>> Monday, July 27, 2009
About 3 months ago, I started “coaching” anyone interested in attempting a triathlon at the College of Visual Arts in St. Paul. I use the word “coaching” lightly, because I all did was answer questions, put together a training program, arrange a few group workouts, and point everyone in the right direction. They did ALL the work THEMSELVES.
The College of Visual Arts is a superb fully-accredited 4 year art and design school. It’s a fantastic school in a great part of St. Paul. They do not have any sort of athletics program (it is an “art school” after all...). CVA has no budget for the “CVA Triathlon Club.” These students did everything themselves. Their training and this race was “all them.”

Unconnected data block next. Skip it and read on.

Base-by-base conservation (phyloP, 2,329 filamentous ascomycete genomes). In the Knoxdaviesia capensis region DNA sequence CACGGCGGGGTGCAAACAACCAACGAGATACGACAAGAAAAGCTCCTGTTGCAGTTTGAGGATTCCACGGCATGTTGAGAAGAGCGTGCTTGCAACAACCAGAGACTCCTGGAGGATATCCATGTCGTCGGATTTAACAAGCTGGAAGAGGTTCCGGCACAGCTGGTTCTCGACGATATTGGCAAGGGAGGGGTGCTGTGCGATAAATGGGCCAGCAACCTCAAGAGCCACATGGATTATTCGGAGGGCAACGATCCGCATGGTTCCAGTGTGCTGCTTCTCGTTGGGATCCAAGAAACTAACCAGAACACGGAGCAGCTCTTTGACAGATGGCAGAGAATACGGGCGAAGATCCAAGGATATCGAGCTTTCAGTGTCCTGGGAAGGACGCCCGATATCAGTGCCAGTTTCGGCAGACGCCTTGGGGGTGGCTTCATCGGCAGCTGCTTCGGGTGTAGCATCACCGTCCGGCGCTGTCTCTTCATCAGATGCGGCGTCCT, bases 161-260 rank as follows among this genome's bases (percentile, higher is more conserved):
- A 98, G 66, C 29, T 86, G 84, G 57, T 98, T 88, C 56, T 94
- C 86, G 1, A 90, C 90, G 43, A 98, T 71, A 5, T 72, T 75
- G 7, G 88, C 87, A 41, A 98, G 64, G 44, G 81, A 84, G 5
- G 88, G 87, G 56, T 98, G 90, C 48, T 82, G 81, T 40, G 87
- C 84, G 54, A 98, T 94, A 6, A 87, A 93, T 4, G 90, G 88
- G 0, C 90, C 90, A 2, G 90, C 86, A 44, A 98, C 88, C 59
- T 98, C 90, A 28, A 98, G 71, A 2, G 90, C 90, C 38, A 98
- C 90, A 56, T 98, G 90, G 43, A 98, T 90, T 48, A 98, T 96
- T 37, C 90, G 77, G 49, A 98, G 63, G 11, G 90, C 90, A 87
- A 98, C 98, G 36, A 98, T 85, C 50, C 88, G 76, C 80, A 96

Yesterday, 2 recent CVA graduates (Sarah and Evan) and 2 current CVA students (Trent and Hannah) finished their first sprint triathlon at the Chisago Lakes Triathlon.
Yesterday was their day.
Here’s their story:
Pharmie and I got to the race and tracked down the 4 “CVA Tri Club” students. We all met at the water just before the start:
Me, Sarah, Trent, Evan, Hannah, and Pharmie before the race
Starting the swim
Evan exiting the water
Headed back towards T2
Starting the final 5K
A few hundred meters from finishing!!
thanks so much steve. I have to say that was pretty amazing and everyone did such a great job and it was so much fun. I am so greatful for your support and organization! Thank you! I can't wait for more in the future.
Id love to say a few words.